Evaluating FAIR Maturity Through a Scalable, Automated, Community-governed Framework
Transparent evaluations of FAIRness are increasingly required by a wide range of stakeholders, from scientists to publishers, funding agencies and policy makers. We propose a scalable, automatable framework to evaluate digital resources that encompasses measurable indicators, open source tools, and participation guidelines, which come together to accommodate domain relevant community-defined FAIR assessments. The components of the framework are: (1) Maturity Indicators - community-authored specifications that delimit a specific automatically-measurable FAIR behavior; (2) Compliance Tests - small Web apps that test digital resources against individual Maturity Indicators; and (3) the Evaluator, a Web application that registers, assembles, and applies community-relevant sets of Compliance Tests against a digital resource, and provides a detailed report about what a machine "sees" when it visits that resource. We discuss the technical and social considerations of FAIR assessments, and how this translates to our community-driven infrastructure. We then illustrate how the output of the Evaluator tool can serve as a roadmap to assist data stewards to incrementally and realistically improve the FAIRness of their resources.
Implementing a Data Policy: a How-to Guide for Publishers - OASPA
OASPA is pleased to publish this guest post on the subject of open data and data sharing, providing helpful practical advice drawn from a wealth of resources, to enable publishers and editors to play a key role in the important movement to make data accessible.
The Citation Advantage of Linking Publications to Research Data
Efforts to make research results open and reproducible are increasingly reflected by journal policies encouraging authors to provide data availability statements. As a consequence of this, there has been a strong recent uptake of data availability statements, but it is still unclear what proportion of these statements actually contain well-formed links to data, and if there is an added value in providing them.
The goal of the Open Science Graphs Interest Group (OSG IG) is to build on the outcomes and broaden the challenges of the Data Description Registry Interoperability (DDRI) and Scholarly Link Exchange (Scholix) RDA Working Groups to investigate the open issues and identify solutions towards achieving interoperability between services and information models of Open Science Graph initiatives.
Do Swiss researchers share their data with other researchers and with the public? And if not, why? Which data repositories and other channels do they use for data sharing? A large-scale survey by the SNSF and swissuniversities offers some answers.
FAIRsharing As a Community Approach to Standards, Repositories and Policies
Community-developed standards, such as those for the identification, citation and reporting of data, underpin reproducible and reusable research, aid scholarly publishing, and drive both the discovery and the evolution of scientific practice.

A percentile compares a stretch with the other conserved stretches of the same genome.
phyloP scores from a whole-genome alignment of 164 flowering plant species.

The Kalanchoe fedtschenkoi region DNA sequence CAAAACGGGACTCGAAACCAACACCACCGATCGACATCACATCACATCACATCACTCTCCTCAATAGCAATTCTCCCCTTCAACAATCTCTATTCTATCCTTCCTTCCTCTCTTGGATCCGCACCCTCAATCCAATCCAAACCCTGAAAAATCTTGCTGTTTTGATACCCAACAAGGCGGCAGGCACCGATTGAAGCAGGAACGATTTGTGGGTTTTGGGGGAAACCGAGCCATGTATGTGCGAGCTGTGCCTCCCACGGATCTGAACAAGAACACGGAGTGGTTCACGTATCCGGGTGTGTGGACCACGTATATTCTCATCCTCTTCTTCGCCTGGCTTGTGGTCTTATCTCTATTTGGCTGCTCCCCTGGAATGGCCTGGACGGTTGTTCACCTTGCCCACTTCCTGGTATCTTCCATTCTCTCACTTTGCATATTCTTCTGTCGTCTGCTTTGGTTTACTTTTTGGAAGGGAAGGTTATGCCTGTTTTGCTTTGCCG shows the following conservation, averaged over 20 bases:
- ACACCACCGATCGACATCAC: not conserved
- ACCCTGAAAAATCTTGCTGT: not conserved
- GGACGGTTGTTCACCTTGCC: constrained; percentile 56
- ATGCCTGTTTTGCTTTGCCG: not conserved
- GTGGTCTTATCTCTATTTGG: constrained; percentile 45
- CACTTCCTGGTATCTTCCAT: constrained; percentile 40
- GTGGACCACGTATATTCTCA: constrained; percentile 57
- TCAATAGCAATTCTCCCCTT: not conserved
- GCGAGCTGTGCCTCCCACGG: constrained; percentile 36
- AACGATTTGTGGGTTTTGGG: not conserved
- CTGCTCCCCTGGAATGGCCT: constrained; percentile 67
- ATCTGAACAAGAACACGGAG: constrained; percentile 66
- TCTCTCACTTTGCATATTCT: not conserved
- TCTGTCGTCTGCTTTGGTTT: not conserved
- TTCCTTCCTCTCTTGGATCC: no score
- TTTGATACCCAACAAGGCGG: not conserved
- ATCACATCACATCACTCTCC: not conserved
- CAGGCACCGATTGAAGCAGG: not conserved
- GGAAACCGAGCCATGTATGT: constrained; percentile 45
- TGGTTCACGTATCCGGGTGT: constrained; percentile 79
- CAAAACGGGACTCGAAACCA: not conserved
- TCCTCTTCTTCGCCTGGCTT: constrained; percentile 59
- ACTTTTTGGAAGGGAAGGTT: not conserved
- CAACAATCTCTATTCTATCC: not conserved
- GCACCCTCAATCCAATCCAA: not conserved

Introducing Five Essential Factors, our latest white paper. Over the past two years, we've heard from more than 11,000 researchers about their views on data sharing, what they do in practice and the challenges they face. Building on that understanding, today we have released a whitepaper which proposes five key factors to make data management and sharing "business as usual" for all researchers.
Ten Principles for Machine-Actionable Data Management Plans
Data management plans can have thematic, machine-actionable richness with added value for all stakeholders: researchers, funders, repository managers, research administrators, data librarians, and others.
Implementing Publisher Policies that Inform, Support and Encourage Authors to Share Data
Open research data is one of the key areas in the expanding open scholarship movement. Scholarly journals and publishers find themselves at the heart of the shift towards openness. In this article we present two case studies which examine the experiences of Taylor & Francis and Springer Nature rolling out data-sharing policies.
Data Sharing: Better for Everyone, Especially You!! | PLOS Biologue
Happy Open Data Day 2019! It's that special day of the year again! Well, every day should be Open Data Day, but today lots of motivated folk come together around the world to remind us all why Open Data, Open Science, and sharing of data and science in general is better for everyone. Better for reuse, better for tracking public money flows, better for open mapping and development, and also, lest we lost sight, better for the researcher who produced the data! Why better for the researchers who generated the data? Better because the value add from sharing is multifold. Others can reuse and reanalyse your data. If you've placed the data in a repository with a persistent identifier, you'll get attributed when they are reused and you can get credit for this - and even citations. What may not be immediately obvious is that taking a little bit of time to ensure your data are 'sharable' is good practise that ensures that when you want to use
Europe Wrestles with a Plan to Build the 'Amazon of Science'
The European Open Science Cloud is a giant effort to provide a single point of access to all scientific data. But getting all the infrastructures to integrate and engendering a culture of sharing is a daunting task, say those involved in its creation.
Despite some notable progress in data sharing policies and practices, restrictions are still often placed on the open and unconditional use of various genomic data after they have received official approval for release to the public domain or to public databases.